Tricia Martinez: Where things went wrong for Africa-focused cryptocurrency Dala

Tricia Martinez is the CEO and founder of Wala, a financial services app for developing markets, particularly in Africa. Wala was the launch partner of Dala – a cryptocurrency designed for developing countries – and the first app that enabled the use of Dala for transactions and peer-to-peer transfers. However, the vision for Dala hasn’t worked out. In this article, Martinez lays out the Dala journey and addresses the problems they were up against.

Dala’s goal has been to create a decentralised financial system for emerging market consumers. We wanted to build a new financial system for consumers in countries throughout Africa who have been underserved because of their geographical location and economic status. We believe that financial services don’t need to come with huge fees to send money to someone or have a savings account.

In April 2018 we launched Dala in Africa. So what happened?

  • In the first four months Dala token users grew faster than we could imagine. Through the Wala app (a mobile financial services platform), over 150,000 users, mainly residing in Uganda, signed up and began transacting with Dala. Thanks to the Dala rewards model, users would sign up friends and family, transact (buying products like airtime, data, and electricity) and send payments to people and receive Dala rewards as an incentive. (Refer to this post for details on the difference between Wala and Dala their operating models)
  • But with these rewards we ran into problems. Rewards attracted scammers or people who figured out how to take advantage of a rewards system. This led us to change our rewards model multiple times and we had to remove users who were abusing our system.
  • The biggest problem we ran into was infrastructure. Our partners’ systems (products and services like airtime, data, and electricity) would regularly turn off due to internet problems and/or their own poor infrastructure which meant our users were unable to transact, which was the biggest use case for Dala. Additionally, we suffered outages from our local banks and mobile money services that strained the flow of capital in and out of the system. This crushed our user engagement and most importantly trust in our system. It also forced us to expand the scope for Dala. We had to build even more infrastructure than we anticipated at the start. Companies that we thought were reliable were anything but that.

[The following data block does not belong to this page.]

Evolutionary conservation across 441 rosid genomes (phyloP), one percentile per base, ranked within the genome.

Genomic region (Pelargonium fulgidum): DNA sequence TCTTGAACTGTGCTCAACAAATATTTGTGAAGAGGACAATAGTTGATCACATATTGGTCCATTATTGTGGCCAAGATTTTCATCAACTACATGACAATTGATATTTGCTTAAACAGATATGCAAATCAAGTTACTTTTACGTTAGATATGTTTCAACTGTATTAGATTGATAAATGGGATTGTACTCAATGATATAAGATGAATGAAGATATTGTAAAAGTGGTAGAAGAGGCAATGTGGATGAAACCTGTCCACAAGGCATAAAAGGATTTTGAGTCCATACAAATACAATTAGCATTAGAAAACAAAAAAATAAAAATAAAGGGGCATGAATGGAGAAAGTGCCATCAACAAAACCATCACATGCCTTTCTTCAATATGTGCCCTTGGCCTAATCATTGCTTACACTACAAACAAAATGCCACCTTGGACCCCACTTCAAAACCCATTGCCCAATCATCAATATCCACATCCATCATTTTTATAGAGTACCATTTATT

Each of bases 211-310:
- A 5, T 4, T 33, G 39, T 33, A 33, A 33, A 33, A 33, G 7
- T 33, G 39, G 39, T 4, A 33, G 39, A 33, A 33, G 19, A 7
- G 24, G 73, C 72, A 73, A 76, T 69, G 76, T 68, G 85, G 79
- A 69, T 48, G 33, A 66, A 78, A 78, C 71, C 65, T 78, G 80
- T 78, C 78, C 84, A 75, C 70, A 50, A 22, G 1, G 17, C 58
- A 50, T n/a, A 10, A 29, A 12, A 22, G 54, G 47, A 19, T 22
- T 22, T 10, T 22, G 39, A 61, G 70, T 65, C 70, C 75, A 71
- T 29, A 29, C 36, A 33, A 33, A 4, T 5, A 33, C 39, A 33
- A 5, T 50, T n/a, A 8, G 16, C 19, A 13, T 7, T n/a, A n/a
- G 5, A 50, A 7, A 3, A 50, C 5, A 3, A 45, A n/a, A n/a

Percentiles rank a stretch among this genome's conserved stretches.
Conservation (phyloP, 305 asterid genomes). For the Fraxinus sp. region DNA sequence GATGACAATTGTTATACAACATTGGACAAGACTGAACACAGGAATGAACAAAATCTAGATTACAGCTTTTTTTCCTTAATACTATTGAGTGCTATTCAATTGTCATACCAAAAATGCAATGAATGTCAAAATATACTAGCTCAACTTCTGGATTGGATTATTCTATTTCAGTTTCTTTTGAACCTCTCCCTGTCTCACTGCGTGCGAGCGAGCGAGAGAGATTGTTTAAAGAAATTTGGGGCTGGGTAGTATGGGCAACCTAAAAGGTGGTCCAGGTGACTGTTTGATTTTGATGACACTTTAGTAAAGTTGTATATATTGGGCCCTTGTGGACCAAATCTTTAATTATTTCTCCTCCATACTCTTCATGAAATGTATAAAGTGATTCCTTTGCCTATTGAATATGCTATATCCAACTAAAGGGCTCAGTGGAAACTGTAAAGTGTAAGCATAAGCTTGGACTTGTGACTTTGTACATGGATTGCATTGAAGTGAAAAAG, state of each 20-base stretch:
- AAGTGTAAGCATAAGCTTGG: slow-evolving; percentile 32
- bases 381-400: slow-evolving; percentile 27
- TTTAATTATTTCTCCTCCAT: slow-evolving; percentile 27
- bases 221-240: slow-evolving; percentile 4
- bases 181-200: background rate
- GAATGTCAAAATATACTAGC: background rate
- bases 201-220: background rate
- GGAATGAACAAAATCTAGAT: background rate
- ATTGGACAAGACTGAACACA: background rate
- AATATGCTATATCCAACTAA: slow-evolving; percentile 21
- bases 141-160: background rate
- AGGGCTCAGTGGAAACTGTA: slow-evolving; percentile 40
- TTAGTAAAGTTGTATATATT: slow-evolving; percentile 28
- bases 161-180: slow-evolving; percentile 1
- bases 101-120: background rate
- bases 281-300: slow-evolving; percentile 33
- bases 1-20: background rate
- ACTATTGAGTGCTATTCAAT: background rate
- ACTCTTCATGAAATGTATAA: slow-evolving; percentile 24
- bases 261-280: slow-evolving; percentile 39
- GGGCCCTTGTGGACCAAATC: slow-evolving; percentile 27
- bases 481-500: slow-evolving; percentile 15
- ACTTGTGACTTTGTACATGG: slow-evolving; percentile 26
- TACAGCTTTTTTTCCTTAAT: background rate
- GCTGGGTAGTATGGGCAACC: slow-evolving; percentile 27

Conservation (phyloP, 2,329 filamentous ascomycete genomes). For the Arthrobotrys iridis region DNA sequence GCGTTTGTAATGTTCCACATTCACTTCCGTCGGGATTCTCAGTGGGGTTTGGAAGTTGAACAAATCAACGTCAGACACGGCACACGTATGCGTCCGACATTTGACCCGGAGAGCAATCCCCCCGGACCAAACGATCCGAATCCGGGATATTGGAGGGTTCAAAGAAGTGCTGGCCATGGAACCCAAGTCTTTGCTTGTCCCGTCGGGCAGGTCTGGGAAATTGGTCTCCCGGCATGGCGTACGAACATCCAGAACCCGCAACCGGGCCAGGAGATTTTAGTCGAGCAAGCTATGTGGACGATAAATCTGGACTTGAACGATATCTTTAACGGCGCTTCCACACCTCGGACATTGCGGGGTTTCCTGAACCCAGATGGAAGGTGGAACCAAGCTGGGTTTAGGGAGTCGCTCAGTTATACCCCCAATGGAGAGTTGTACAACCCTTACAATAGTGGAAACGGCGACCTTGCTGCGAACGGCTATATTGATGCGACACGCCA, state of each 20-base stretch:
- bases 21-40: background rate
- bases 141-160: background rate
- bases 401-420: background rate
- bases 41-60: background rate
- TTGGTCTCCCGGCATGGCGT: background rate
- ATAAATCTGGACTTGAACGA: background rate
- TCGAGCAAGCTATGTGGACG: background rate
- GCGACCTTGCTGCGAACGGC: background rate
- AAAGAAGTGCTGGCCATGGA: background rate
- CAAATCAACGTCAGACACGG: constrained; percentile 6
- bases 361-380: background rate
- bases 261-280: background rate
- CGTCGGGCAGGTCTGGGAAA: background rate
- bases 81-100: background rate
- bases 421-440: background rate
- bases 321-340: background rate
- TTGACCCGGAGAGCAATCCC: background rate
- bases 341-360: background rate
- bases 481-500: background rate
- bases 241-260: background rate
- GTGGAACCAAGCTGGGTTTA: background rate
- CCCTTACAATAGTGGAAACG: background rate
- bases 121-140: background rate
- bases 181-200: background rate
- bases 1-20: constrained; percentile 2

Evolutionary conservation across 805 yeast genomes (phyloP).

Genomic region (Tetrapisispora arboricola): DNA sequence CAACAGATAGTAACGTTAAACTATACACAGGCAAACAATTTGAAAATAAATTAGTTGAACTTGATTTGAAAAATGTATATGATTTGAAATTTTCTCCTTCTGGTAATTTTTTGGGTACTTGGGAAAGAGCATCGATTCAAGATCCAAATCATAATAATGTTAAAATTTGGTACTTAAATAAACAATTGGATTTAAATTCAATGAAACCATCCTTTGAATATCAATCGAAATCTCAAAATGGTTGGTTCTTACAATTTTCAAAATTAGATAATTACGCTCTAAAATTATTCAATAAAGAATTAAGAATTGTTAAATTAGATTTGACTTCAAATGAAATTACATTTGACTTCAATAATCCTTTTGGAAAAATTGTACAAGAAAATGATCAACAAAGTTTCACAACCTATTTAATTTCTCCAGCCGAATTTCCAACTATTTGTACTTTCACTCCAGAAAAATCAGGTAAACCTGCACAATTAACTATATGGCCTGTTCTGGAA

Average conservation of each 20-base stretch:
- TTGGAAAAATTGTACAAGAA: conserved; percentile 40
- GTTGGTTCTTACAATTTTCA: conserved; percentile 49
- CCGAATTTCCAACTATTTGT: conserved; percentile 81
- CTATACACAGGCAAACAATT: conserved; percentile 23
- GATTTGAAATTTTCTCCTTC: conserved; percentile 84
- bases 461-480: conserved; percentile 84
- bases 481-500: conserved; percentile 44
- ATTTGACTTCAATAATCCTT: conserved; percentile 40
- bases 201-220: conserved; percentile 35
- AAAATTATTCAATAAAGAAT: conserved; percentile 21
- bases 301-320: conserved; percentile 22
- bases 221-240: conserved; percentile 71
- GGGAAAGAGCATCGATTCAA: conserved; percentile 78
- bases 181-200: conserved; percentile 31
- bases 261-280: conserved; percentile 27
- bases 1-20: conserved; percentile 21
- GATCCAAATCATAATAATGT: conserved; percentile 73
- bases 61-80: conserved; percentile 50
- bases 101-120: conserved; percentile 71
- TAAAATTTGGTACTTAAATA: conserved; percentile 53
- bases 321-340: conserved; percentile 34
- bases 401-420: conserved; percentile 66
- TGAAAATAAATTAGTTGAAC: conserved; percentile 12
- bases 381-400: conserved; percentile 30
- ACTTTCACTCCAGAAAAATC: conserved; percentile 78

• Even with these issues, we were confident about our roadmap and the path to growth. As we built more of the required infrastructure, we could reignite growth and bring users into a more robust system. We just needed another injection of capital.

Dala had little funding and limited resources while tackling a massive global problem

  • We were able to make $1 million go a very, very long way. With over 150,000 Dala wallets and more and more partners wanting to work with us we had a lot on our plate with limited resources.
  • It came time to fundraise again and given our rapid growth I expected to find a number of people wanting to support this initiative. But I was wrong. I began fundraising at the start of crypto winter, which certainly didn’t help. For whatever reason, not many investors wanted to back a crypto company let alone a startup focused on African markets.
  • For eight months I travelled across the globe, pitching investors in blockchain, fintech, impact, African focused, etc. I met and engaged with over 100 investors and despite our early growth numbers, we couldn’t secure the necessary financial support we needed to continue growing and operating.
  • With no funding coming in we had to start cutting back. We turned off deposits, left withdrawals open, and informed users they could no longer put money in the system to ensure no users in Uganda lost money.
  • Then the day came when we finally laid off most of the team and turned off the app entirely. Our team was devastated to say the least and our users were upset. We provided a free financial payments system to consumers that solved a huge problem for them, but we didn’t have the funding to scale operations and solve the infrastructure problems that existed in these markets.

Where are we today?

  • Dala fell short of its mission and vision. While it was short-lived we managed to launch a crypto solution in Uganda and grow faster than most if not any other crypto solution. There is a lot of learning to be had here for the tech and crypto community.
  • For the last six months, my co-founder and I have (without resources) tried to find new capital and/or teams to realise the Dala vision.
  • We are still strong believers in this vision and approach to delivering financial freedom. We will continue working to solve that problem and support others that do as well.

I want to be transparent about this because I believe it is important for people to learn from failure and bring light to the issues in emerging markets.